No Gravity? Exhausted Immune System

By: Helen Beilinson

In 1970, astronaut Fred Haise fell ill thousands of miles from home aboard Apollo 13. The culprit? A bacterium that, on Earth, causes no symptoms in healthy individuals. The extended health screens taken before his flight indicated that Haise’s health was in impeccable condition and his doctors had no reason to believe that Haise’s immune system couldn’t battle the bacteria. But, as we have learned over the last fifty years, weak gravity, or microgravity, impairs the immune system. Although Haise survived and returned to Earth safely, his infection was one of the first indications that our immune systems function under different rules in space.

Strengthening weakened immune systems is not an impossible task on Earth, it has been done with everything from battling infections to battling cancer. However, to help individuals’ bodies fight infections in microgravity is still a difficult thing to do because it is still unclear how microgravity changes the way the cells of our immune systems function. Last year, a study published in Life Sciences in Space Research provides a basis for how future astronauts can aid their bodies function at full capacity by finding a unique feature of immune cells in microgravity.

Dr. Jillian Bradley and her colleagues studied an immune cell type called T cells, which are fundamental in fighting infections. When an infection occurs in the body, other immune cells sense the intrusion and signal to the T cells that they need to activate to fight off the infection. T cells are also capable of killing our own cells that aren’t ideal—for example, if they are infected with a virus or if they are cancer cells.

Bradley compared T cells grown in normal gravity conditions and in microgravity, by placing the T cells in a spinning chamber that drops the level of gravity the cells experience. T cells need to be turned on, or activated, to handle invading bacteria or other infectious agents. When Bradley starting the signaling to the T cells in microgravity, they became more active more quickly compared to the T cells receiving the same signals in normal gravity.

However, something surprising happened if she looked at the T cells after a few days of being activated. After three days, these activated T cells lose their muster. The longer duration in microgravity made these T cells activate more sluggishly, as if they couldn’t receive the signals to turn on.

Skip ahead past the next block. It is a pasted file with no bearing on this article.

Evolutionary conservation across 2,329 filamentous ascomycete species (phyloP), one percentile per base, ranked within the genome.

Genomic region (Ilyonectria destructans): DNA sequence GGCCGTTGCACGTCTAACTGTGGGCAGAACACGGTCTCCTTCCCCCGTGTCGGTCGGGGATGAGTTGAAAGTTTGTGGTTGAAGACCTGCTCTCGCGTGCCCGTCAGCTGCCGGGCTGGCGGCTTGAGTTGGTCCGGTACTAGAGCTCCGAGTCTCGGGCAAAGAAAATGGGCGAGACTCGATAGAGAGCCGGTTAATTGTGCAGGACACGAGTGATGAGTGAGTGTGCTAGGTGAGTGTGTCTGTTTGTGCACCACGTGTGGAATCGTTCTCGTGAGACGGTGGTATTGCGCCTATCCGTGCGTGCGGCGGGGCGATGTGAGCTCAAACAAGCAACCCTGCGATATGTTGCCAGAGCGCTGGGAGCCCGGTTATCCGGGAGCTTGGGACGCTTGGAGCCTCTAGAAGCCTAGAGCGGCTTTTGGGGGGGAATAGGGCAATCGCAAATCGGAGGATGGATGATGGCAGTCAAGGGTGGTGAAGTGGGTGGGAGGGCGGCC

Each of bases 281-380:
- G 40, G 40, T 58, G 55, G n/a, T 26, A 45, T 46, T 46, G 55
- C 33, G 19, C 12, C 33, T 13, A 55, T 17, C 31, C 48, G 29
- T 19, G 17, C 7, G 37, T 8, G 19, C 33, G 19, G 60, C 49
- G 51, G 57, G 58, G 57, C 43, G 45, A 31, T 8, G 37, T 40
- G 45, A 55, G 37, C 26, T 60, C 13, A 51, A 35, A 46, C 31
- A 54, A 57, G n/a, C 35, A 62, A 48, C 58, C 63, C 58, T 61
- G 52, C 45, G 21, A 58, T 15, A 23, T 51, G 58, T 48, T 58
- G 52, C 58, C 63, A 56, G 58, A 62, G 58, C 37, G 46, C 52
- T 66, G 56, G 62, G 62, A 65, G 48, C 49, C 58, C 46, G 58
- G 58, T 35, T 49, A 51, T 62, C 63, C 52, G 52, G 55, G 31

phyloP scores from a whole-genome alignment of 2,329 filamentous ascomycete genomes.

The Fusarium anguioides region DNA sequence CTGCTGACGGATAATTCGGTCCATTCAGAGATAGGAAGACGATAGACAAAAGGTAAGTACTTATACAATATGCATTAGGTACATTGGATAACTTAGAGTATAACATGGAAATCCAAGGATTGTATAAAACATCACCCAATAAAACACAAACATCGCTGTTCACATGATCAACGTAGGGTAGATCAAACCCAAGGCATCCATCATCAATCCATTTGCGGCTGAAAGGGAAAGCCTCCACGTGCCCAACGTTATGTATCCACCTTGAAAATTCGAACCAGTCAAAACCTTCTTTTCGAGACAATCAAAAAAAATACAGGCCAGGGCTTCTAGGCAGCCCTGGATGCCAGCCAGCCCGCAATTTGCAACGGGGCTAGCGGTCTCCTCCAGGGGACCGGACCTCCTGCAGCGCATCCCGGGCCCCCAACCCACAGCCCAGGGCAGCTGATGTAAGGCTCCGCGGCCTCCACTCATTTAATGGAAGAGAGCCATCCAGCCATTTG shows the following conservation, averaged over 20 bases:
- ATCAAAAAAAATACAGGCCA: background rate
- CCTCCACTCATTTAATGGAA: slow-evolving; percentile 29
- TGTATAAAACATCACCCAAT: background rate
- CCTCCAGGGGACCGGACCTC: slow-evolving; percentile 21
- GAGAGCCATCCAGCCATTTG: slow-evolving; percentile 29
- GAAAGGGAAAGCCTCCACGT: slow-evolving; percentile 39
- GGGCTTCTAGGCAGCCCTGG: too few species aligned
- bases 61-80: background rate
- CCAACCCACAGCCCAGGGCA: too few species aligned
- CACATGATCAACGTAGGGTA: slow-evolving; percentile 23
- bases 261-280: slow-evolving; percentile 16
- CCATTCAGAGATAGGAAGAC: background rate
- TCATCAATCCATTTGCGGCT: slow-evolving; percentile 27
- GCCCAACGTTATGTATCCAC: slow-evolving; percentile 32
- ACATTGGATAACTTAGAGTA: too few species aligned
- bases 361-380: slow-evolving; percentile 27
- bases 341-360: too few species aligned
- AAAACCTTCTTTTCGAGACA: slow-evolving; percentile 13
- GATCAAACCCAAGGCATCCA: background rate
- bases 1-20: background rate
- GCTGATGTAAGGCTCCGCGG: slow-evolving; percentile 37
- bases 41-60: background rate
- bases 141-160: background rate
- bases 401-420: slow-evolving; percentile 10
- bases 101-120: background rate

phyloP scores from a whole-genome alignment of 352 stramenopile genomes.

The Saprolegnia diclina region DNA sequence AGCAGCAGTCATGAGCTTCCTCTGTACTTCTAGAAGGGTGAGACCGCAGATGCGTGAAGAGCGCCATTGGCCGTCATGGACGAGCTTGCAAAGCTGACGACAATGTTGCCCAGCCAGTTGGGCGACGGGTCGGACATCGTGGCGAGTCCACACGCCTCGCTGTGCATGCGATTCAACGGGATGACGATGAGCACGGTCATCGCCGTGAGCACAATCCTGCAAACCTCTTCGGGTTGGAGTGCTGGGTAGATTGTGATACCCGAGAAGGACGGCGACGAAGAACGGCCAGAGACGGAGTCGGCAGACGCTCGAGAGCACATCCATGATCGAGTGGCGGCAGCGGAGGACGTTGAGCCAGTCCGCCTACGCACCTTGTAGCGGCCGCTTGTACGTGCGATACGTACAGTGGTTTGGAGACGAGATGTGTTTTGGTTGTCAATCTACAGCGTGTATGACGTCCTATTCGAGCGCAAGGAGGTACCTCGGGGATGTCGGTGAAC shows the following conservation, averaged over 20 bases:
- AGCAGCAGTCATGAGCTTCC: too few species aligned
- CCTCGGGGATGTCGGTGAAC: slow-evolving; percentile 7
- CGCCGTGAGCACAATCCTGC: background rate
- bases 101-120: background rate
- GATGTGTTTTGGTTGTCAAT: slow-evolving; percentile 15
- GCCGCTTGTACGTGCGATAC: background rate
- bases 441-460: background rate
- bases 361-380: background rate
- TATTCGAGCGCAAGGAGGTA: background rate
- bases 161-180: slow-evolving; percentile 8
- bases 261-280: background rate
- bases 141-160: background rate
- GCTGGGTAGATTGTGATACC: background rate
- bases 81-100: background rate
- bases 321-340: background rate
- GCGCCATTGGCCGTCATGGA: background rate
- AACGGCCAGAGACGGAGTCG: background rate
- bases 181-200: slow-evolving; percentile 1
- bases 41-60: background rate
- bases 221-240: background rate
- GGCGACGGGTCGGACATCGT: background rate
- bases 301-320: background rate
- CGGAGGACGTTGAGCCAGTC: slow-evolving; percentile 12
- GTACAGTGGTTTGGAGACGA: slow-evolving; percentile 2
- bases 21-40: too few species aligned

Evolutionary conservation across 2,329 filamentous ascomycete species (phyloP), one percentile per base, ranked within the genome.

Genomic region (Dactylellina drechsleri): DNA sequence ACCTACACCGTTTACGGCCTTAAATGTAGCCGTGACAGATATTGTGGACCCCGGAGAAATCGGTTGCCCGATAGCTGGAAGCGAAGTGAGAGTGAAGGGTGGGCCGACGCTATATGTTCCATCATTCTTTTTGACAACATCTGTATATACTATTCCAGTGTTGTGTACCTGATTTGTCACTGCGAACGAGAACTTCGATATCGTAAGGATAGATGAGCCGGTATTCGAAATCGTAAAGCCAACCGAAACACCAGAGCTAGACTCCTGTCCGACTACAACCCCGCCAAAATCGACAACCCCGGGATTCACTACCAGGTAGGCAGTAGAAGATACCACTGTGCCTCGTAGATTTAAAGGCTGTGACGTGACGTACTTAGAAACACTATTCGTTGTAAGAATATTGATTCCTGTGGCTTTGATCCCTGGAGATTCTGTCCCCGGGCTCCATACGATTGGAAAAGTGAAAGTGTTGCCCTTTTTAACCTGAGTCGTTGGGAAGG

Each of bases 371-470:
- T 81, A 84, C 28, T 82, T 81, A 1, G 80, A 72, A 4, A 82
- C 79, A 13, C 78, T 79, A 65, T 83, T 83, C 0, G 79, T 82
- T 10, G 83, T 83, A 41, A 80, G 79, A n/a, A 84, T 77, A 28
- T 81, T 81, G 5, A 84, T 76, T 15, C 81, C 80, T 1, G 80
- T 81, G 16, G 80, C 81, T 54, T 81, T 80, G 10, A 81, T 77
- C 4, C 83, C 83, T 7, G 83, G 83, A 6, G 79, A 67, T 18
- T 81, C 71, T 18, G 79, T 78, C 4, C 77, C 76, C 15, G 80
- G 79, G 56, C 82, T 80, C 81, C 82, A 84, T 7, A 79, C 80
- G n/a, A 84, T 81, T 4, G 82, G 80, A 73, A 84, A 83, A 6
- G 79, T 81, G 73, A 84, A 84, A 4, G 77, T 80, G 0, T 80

Slow T cell responses are potentially dangerous and could be the reason Haise got sick in space. T cells are activated a few days after an infection starts, giving the bacteria time to multiply before these heavy hitting cells start attacking them. If the activated T cells are slow in their response time to the infection, the bacteria have more opportunity to expand and cause symptoms of being sick. Slow immune responses in space could put astronauts at risk for infections by bacteria that on Earth our immune responses respond rapidly to, like the bacteria Haise was infected with.

When investigating why microgravity is debilitating for T cells, Bradley found that T cells without gravity very quickly make a protein that inhibits their function. This protein is seen in the T cells that enter a state of exhaustion, where they have been told to activate to much that they lose the ability to quickly respond. Typically, this protein is seen when T cells are exposed to very extended periods of activation, however, in microgravity, the amount of time it takes to exhaust a T cell is significantly shorter.

It may not be all bad news, however, because this mark of immune response dampening is infamous in another location where turning T cells back into full swing is already being done—tumors.

In addition to their ability to eliminate infections, T cells are important in battling cancers. However, when tumors are large enough, they exhaust T cells, causing to express the same inhibitory protein as microgravity does. The newest wave of cancer treatments, termed cancer immunotherapies, are focused on eliminating or suppressing the function of the inhibitory proteins, causing the T cells to be more active and able to eliminate the cancer cells more readily.

Could the same technology be applied in space? Scientists don’t know yet. But it could be a potential way that astronauts can utilize existing technology to prevent them from getting sick in space.

With eyes on missions to Mars and beyond, understanding how microgravity affects our bodies is critical to ensure the health of those leaving our stratosphere and defining the changes occurring in our immune cells provides physicians with the information they need to design novel treatments for astronauts dealing with infections in space. Fascinatingly, the parallels between T cells in microgravity and in cancer could provide insights to keeping bugs at bay in space.

Why don’t we kill our microbiota?

By: Zuri Sullivan